The greater fool theory alive and well at MannKind

The greater fool theory alive and well at MannKind

It’s been quite some time since we last took a look at MannKind (NASDAQ:MNKD), a company which seems to have more lives than a cat, so we thought it might be a good idea to revisit the company as its share price is on a tear. Nearly a year ago on May 18, 2012 shares closed at $1.60 and for all practical purposes the company appeared headed for extinction. Yet as of yesterday shares closed at $3.76, an amazing turnaround in the span of just 11 months. Even more amazing looking at the history of the company.

One just might think with such a dramatic turnaround that the company had received FDA approval for their lead product, Afrezza®, however that is not the case as the company is still conducting additional clinical trials requested by the FDA. Trials that won’t be completed until later this year meaning we won’t hear anything from the FDA well into next year.

Normally in a situation like this where a company has virtually no revenue and major expenses, one might also think their lead product has blockbuster potential, again not the case with Afrezza. While company founder Al Mann continues to tout Afrezza as the greatest thing since sliced bread and soft soap, the truth is Afrezza even if it gets approved by the FDA, by no means a certainty, it will be nothing more than a niche product at best.

But let’s be generous, some would say foolish, and actually believe that Afrezza will make it all the way through the FDA and actually come to market. Just what can we expect and what will the insulin market be like when it gets here. The major selling point for Afrezza is that it’s a better form of inhaled insulin than Exubera. While there is some truth to this, the fact is Afrezza should it come to market will have to prove this point over and over. The fact is physicians still associate inhaled insulin with Exubera and will need some major convincing that Afrezza isn’t Exubera. This convincing will cost money, money MannKind doesn’t have.

This is one of the most overlooked factors when investors, more like suckers, buy into the MannKind myth. Lilly (NYSE:LLY) and Novo Nordisk (NYSE:NVO) have spent millions building brand awareness and formulary position for their short-acting insulin’s. So much so that when Sanofi (NYSE:SNY) tried to enter the short-acting market with Apidra the company couldn’t make a dent in the market. MannKind and whoever is dumb enough to partner with the company will have to spend millions just to have a chance at gaining share. A task which will be even more difficult as Mr. Mann has consistently stated that Afrezza would command a premium price based on the fact it’s inhaled and not injected. He’s also claiming Afrezza works better than the injectable competition, a belief not shared by everyone in the diabetes community including Diabetic Investor.

But again let’s give the company the benefit of the doubt and by some miracle they do find a partner who likes to waste millions  of dollars. Let’s also assume that Afrezza somehow finds its way onto payors formularies and physicians will actually recommend this unproven and unknown product to their insulin using patients. What are the chances Afrezza will be reimbursed at the same rate as injectable short-acting insulin; ZERO. Keep in mind that should Afrezza actually make it to market it will hit the market about the same time bio-similar short-acting will be arriving. Bio-similar insulin’s which will cost less than the branded insulin’s and ultimately force the major players to either cut their prices or risk losing valuable market share. Even without a bio-similar short-acting insulin the major branded companies are already using price as a weapon to gain share and as we’ve seen before in this market there is no turning back. We’ve said it before and we’ll say it again insulin is becoming a commodity where price trumps performance.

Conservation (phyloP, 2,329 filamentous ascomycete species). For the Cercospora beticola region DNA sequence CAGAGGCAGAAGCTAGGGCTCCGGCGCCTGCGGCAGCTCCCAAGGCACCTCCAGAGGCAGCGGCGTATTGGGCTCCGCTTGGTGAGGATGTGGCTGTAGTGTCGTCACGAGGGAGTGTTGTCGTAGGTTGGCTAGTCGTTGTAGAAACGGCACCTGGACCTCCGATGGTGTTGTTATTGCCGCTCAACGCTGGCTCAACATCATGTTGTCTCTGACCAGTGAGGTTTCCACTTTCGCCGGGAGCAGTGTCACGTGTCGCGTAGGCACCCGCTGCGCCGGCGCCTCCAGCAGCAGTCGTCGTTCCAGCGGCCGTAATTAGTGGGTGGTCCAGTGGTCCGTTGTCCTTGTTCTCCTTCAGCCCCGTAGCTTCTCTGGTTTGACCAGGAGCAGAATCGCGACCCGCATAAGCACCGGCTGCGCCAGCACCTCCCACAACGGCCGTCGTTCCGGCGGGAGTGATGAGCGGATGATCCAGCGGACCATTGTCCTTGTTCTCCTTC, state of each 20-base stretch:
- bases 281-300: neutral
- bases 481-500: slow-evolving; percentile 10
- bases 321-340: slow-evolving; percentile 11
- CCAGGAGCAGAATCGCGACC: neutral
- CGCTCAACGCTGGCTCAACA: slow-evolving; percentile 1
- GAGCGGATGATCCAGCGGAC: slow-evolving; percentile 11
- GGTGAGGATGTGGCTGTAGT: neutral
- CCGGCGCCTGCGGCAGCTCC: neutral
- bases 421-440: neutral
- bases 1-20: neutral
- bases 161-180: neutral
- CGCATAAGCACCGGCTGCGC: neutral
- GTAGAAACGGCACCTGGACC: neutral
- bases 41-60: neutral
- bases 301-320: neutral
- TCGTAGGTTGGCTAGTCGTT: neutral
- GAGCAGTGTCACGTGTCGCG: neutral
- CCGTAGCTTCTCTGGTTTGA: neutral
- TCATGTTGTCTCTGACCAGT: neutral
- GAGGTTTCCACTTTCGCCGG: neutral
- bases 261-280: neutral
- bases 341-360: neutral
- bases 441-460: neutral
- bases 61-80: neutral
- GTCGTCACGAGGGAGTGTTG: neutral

MannKind then could be in a similar situation to what Novo is facing, offering a premium priced product into the market just when payors are demanding further price concessions. Sure Afrezza will receive reimbursement but that reimbursement will carry a higher overall price for the patient who will be given a choice, pay more out of pocket to use Afrezza or pay much less out of pocket to stick with injectable short-acting insulin.

Try as he might Al Mann cannot get around the fact that when it comes to inhaled insulin  it doesn’t matter if Afrezza is the best insulin ever invented, which it isn’t. The fact is the suckers who invest in MannKind believe Afrezza will be a blockbuster because it’s inhaled rather than injected. Now Diabetic Investor doesn’t necessarily fault Al Mann for his belief in Afrezza, after all he’s invested nearly a billion dollars of his own money into the company, so it makes perfect sense he would make grandiose over the top statements about its potential. The fault does not lie with what he says or the fact that none of what’s been said about the company or Afrezza has even come close to coming true; no the fault lies with the investors who are dumb enough to believe the hype and by into the inhaled insulin myth.

Consider that Pfizer (NYSE:PFE) lost over $4 billion on Exubera and this is company with far greater resources than MannKind.

Diabetic Investor has tried to warn everyone that MannKind is nothing more than a disaster waiting to happen. That it would be wiser to invest in lottery tickets than shares of MannKind. Yet just as there are baseball fans who believe the Chicago Cubs will win the world series, sometime in the next century or so. There are investors who believe in the inhaled insulin myth. As a good friend of Diabetic Investor likes to say there is no cure for stupid.